Unfortunately, like most sporting competitions, jousting is a test of skill, namely the skill of the two characters involved. What this means is that you can't, by definition, make the rules for this give agency to the player without taking some of that agency away from your character. These skills such as combat along with the conventional game-defined skills like Stealth are abstracted away because we, modern laypersons, generally don't know how to do any of that stuff correctly. You can certainly shoot for a more-involved lance combat system and that's fine, but I will write this post under the assumption that you won't choose that option, because it causes inconsistency in how the rules are designed (which again, isn't necessarily bad if your players are willing to handle that, just a choice).
I will try to explain with an analogy briefly in the next paragraph.
Imagine a "more detailed" combat system where you decide exactly how hard you swing your weapons. The system, besides being overbearing by many accounts, would remove some of the abstraction of rolling a die to hit. This abstraction is what "allows" your character to "make decisions" on their own, specifically the things that they are good at in place of you -- combat, for instance. In the example I'm using now, a player might say that they hit someone "with all their strength," to which the GM counters with "Haha! Now you've left yourself wide open for the enemy's attack," to which the player might ask "But aren't I an expert warrior?" By simply rolling the dice, you're leaving the "decision" up to your character, who is the "expert". Those "decisions" are luck-based with influence from your character's rated abilities, but that's just due to the limitations of the medium. You usually have a higher chance of success rolling the dice with your character's modifiers than knowing exactly what to do out-of-character.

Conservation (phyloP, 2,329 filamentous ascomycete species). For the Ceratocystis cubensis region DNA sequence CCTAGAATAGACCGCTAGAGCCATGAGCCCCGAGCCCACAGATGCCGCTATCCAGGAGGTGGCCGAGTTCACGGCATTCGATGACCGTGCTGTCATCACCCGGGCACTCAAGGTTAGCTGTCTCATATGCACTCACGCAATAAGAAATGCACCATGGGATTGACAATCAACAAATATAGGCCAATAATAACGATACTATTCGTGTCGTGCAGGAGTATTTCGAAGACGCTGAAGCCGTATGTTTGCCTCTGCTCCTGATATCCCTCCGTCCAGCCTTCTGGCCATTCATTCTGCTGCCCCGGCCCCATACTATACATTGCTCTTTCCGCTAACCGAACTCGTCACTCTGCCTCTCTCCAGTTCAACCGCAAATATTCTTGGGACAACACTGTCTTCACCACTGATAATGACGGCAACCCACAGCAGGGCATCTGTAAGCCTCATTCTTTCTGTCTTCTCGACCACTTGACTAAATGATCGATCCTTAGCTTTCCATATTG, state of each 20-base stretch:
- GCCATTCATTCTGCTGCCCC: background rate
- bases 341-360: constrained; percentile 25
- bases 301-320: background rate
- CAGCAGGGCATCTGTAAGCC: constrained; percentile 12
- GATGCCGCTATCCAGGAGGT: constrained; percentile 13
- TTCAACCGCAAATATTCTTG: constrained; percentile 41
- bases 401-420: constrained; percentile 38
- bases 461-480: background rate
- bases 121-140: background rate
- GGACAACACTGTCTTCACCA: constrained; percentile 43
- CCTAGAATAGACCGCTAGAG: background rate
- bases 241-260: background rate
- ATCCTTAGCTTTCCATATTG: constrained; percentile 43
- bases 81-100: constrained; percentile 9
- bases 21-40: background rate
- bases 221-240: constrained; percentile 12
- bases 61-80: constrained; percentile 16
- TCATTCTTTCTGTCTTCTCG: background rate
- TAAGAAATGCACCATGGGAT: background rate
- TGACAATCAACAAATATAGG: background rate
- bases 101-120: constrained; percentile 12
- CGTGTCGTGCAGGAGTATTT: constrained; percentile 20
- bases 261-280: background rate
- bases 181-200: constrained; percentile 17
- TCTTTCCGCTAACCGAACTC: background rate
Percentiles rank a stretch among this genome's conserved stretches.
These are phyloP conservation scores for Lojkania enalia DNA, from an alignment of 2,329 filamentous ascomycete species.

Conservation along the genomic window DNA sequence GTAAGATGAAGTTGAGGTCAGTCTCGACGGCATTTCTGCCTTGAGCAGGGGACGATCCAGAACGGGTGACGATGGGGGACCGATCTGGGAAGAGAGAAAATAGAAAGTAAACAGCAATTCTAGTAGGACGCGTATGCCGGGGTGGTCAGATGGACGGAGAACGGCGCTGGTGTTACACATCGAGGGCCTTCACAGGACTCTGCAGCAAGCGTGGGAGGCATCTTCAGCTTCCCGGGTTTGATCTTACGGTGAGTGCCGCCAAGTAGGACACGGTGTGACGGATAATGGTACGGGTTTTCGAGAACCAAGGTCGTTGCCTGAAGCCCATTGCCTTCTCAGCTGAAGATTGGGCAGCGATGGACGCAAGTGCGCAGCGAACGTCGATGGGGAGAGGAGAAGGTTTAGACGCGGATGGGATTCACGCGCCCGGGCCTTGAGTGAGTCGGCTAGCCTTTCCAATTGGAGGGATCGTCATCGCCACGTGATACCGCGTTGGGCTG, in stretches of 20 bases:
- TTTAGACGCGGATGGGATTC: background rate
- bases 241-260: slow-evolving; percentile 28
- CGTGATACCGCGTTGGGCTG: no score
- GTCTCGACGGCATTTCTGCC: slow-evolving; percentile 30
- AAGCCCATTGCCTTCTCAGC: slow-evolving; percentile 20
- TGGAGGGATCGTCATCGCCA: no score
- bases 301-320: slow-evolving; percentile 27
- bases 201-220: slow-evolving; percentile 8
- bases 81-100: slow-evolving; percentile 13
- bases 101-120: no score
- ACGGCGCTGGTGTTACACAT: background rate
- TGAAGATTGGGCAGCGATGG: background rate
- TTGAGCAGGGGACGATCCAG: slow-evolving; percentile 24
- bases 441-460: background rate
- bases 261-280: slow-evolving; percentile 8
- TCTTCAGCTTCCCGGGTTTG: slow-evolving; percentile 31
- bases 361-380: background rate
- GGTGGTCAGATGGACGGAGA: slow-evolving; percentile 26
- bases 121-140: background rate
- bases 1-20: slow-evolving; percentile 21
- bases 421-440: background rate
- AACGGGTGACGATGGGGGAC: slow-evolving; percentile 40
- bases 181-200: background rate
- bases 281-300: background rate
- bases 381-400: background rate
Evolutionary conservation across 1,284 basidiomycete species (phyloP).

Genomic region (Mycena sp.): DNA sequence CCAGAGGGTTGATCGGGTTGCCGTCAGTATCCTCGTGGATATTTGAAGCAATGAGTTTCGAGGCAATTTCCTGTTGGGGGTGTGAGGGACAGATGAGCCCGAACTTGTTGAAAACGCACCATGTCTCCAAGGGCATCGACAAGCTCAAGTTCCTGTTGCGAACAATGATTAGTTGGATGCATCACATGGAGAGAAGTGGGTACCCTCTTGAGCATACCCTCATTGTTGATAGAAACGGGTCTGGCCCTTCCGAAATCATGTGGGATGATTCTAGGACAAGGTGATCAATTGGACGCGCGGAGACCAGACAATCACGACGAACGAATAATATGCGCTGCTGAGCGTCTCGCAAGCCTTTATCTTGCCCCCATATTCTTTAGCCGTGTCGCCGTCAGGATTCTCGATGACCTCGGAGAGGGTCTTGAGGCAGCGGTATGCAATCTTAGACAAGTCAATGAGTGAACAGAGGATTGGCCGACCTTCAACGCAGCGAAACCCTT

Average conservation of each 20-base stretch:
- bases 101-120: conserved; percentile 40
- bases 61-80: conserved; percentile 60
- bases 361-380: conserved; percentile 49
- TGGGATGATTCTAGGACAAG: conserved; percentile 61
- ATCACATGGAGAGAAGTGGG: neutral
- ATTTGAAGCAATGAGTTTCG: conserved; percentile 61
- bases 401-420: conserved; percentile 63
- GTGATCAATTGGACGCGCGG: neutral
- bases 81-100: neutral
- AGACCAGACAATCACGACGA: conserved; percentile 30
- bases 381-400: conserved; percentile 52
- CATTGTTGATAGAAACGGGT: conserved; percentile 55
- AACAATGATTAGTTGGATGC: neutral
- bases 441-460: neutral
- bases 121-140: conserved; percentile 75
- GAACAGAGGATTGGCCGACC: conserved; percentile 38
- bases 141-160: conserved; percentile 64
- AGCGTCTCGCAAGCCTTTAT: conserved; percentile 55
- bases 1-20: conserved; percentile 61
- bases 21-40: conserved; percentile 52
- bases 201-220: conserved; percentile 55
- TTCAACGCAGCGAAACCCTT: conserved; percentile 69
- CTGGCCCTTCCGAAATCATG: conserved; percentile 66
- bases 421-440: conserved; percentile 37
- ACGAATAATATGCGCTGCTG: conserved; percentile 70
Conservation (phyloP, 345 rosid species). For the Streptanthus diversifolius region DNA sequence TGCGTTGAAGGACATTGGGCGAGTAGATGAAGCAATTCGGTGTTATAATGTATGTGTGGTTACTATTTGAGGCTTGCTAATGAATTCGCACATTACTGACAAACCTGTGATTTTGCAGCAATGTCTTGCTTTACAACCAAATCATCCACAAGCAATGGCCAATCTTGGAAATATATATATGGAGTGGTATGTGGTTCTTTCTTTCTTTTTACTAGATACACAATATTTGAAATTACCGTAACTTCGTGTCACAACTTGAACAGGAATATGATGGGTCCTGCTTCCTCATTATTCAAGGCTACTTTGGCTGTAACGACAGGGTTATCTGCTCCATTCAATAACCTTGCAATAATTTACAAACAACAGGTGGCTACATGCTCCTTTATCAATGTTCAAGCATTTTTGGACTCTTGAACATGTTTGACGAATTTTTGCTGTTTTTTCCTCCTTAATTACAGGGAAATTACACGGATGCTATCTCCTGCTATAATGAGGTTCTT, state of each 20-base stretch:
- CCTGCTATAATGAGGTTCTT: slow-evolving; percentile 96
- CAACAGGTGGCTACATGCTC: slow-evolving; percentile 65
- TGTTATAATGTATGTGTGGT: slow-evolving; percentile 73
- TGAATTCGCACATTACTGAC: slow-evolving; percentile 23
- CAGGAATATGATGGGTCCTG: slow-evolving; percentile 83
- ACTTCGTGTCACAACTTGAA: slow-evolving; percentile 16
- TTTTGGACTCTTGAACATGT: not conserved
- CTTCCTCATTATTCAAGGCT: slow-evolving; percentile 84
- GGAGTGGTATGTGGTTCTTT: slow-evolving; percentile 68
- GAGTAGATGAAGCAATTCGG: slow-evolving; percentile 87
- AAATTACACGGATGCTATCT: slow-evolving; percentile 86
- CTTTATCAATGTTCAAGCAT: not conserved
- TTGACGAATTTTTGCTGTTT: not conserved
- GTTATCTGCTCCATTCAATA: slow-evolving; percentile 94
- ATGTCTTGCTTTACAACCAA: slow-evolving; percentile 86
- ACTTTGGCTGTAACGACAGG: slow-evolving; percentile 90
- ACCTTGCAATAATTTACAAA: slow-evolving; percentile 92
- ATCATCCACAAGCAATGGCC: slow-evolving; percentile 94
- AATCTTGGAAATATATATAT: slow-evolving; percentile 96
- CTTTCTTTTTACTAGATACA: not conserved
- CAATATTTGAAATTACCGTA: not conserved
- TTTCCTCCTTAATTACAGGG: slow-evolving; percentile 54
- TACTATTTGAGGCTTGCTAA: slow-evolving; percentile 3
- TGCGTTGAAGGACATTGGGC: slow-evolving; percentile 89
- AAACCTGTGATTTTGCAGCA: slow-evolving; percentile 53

As @Lohoris mentions, decision-making is where all the fun of the game is, unless you really like rolling dice.
With all that in mind, the approach I recommend is one where all the decision-making happens before and after the joust, not during. Maybe allow the players to choose from different lengths of lance (shorter lances being easier to aim, while longer lances allow you to roll-to-hit first perhaps), different kinds of horse, maybe the house or nation they represent during the joust will cause the crowd to cheer differently which sways the judges' opinions. However, the joust will still come down to either two rolls or an opposed check of some kind -- the details of that are mostly up to you and what accomodates the "meta-joust" rules better.
Within the joust itself, there isn't much of a decision to make, unless you're trying to decide whether or not you should kill your opponent and make it look like an accident, or whether or not you should take the fall for a bribe. Those things aren't actually involved with the game's rules, either -- they dictate one strategy, which is aim your lance at the small crest slightly below the opponent's shoulder and attempt to knock them off their horse. There is no decision there, only your skill in attempting the plan of action. Therefore the logical course of action is to avoid that part entirely and build rules around it, which is where the meta-game comes into play.
Real-life Relation / Rationale
Meta-game, despite being a bad thing in a role-playing game, is key to victory in normal sporting-type competitions. The suggestions I've provided focus on the player making decisions in the "joust meta-game," so-to-speak. They are elements that are not actually part of the competition itself, but have a substantial impact on it, whether intentionally by design or not. This layer of decision-making outside of the actual game is a good place for the player to make lots of decisions (obviously), hopefully adding depth to the game in a fun way.